LM> This 200-square feet outbuilding has a toilet, bathroom, kitchen,
LM> fireplace, a large dining table and a water heater. This room isn't for
LM> sleeping. We're located 80 miles from the largest quake epicenter in
LM> California. The largest one I felt is no different than trying to walk
LM> about inside a moving bus. A San Mateo building code (40 miles from
LM> where we are) appears to want two earthquake straps and two 15" of
LM> inlet/outlet pipe insulation which I don't have. They also require a
LM> permit and inspection which I don't have. We're only 80-percent up to
LM> code. Can we live without this?
So far you have. :) The "earthquake straps" are probably to hold the
water heater tank from rolling around causing additional injury when
the thing breaks its connections during an earthquake. Why two
straps? I'm presuming one is around the top third level and the other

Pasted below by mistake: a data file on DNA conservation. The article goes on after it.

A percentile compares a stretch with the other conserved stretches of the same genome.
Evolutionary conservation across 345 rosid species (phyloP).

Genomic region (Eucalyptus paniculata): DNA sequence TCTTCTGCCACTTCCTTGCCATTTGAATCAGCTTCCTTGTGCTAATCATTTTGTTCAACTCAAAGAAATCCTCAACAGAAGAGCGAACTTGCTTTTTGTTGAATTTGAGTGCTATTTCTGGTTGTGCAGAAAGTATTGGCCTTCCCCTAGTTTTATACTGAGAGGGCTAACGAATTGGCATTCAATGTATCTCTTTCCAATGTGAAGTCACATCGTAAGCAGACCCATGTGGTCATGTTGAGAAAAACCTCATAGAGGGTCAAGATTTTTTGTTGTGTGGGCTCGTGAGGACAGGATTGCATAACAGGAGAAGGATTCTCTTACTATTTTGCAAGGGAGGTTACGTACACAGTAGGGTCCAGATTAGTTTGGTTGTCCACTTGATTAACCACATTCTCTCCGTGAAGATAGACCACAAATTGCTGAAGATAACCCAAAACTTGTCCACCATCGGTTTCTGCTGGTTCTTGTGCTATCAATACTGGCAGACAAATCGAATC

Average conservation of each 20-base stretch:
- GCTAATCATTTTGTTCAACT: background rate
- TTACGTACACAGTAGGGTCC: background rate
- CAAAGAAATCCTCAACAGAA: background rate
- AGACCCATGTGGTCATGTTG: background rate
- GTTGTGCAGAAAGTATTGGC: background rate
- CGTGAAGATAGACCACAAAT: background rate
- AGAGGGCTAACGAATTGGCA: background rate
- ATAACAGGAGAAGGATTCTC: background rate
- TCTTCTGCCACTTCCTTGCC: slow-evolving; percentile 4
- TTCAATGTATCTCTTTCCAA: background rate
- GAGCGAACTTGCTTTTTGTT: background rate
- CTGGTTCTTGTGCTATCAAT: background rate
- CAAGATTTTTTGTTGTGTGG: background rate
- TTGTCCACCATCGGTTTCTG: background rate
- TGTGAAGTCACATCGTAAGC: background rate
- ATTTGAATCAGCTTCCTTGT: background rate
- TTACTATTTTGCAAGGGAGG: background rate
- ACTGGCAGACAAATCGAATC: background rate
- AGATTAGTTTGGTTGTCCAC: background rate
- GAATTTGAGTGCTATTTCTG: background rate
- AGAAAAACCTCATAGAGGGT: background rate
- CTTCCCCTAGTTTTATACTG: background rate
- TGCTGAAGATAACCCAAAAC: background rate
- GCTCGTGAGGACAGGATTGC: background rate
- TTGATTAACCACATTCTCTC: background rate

at the bottom third level; to hold the tank more securely than one
in the center (could pivot, break loose). They may have tested with
additional straps but didn't find any significant additional security.
If the water heater is located "out in the open" I would probably
strongly consider adding the straps to hold the tank in place, just in
case. OTOH if the tank is in an equipment closet I might consider
those walls as securing the tank.
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